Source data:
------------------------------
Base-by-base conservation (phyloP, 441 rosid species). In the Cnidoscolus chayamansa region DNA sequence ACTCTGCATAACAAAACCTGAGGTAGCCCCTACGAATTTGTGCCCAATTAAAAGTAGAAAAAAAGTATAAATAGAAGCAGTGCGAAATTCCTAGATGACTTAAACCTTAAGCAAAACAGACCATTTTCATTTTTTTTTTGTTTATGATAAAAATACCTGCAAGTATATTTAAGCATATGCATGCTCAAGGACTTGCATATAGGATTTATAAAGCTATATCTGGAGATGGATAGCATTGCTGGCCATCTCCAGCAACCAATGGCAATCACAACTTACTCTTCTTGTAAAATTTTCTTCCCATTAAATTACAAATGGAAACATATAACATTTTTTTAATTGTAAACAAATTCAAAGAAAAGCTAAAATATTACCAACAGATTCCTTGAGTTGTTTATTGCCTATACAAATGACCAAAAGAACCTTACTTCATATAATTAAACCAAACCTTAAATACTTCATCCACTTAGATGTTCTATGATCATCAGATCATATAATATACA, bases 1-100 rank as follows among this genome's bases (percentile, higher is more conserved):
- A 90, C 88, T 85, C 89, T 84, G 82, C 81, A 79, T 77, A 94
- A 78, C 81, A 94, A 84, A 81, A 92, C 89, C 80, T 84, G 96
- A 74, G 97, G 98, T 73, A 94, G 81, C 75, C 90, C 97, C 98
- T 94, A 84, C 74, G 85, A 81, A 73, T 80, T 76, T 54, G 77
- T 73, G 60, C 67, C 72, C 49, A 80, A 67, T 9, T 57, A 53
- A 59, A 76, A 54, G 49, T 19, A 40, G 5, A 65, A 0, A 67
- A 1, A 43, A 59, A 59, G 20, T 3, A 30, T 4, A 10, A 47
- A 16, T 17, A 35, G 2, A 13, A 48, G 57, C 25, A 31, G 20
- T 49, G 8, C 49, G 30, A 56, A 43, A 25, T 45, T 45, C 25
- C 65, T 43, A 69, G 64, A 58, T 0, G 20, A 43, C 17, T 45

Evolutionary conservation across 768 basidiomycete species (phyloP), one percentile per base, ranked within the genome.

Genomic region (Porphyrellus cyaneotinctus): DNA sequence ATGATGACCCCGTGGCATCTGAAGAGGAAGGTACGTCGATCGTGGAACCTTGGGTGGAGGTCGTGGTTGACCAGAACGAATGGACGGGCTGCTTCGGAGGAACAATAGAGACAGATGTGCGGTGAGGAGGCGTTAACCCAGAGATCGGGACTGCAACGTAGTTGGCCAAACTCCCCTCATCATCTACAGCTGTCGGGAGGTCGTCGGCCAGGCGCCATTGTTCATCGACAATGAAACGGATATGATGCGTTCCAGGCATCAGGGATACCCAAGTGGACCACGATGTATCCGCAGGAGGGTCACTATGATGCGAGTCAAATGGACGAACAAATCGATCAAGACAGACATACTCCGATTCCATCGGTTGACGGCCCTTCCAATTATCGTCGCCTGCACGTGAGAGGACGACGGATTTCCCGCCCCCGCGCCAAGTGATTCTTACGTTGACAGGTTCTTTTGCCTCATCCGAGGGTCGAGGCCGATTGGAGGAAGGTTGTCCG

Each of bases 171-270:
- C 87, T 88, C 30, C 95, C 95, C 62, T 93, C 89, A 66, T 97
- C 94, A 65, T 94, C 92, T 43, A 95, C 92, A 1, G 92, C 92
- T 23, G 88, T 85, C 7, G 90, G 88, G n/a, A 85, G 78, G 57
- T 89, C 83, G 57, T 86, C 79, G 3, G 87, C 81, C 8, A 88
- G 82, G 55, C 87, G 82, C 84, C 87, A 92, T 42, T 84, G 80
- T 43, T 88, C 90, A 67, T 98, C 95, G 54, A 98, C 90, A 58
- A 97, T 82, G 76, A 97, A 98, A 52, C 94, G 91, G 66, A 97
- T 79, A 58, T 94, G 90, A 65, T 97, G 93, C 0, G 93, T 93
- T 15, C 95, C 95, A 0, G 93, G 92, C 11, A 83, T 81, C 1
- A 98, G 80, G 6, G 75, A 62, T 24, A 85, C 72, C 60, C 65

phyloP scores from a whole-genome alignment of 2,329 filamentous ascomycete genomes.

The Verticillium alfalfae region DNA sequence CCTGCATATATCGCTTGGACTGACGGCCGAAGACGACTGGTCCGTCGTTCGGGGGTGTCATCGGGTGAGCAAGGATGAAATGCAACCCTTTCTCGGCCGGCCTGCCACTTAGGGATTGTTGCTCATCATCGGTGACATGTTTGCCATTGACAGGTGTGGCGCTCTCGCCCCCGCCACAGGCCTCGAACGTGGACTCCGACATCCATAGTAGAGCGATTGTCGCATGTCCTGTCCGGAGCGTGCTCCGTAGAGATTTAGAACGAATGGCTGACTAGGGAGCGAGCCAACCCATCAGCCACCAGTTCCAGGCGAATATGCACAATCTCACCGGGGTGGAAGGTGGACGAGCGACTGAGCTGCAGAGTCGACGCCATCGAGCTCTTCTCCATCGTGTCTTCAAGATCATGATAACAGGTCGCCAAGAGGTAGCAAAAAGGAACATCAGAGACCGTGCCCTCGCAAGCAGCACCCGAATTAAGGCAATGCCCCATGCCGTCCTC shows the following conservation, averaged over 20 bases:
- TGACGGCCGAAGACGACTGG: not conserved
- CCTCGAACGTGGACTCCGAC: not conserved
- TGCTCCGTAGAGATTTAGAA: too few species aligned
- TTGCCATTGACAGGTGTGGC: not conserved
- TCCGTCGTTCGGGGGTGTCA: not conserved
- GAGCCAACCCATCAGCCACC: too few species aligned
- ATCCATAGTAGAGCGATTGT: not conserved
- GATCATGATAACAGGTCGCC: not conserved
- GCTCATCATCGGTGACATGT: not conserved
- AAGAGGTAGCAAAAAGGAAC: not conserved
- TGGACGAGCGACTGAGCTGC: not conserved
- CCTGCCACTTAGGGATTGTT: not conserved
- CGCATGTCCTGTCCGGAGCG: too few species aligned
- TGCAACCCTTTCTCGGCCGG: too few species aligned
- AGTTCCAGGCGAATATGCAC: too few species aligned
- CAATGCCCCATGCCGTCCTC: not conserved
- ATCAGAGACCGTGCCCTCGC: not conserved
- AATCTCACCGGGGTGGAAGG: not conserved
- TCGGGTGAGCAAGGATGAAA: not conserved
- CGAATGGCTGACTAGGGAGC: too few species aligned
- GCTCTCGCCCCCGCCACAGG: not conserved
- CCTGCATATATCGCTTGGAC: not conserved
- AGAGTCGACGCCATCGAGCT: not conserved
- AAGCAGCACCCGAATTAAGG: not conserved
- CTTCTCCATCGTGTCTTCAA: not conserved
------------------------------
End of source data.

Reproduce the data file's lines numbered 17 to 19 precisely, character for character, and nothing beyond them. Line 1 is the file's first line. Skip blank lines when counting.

- T 23, G 88, T 85, C 7, G 90, G 88, G n/a, A 85, G 78, G 57
- T 89, C 83, G 57, T 86, C 79, G 3, G 87, C 81, C 8, A 88
- G 82, G 55, C 87, G 82, C 84, C 87, A 92, T 42, T 84, G 80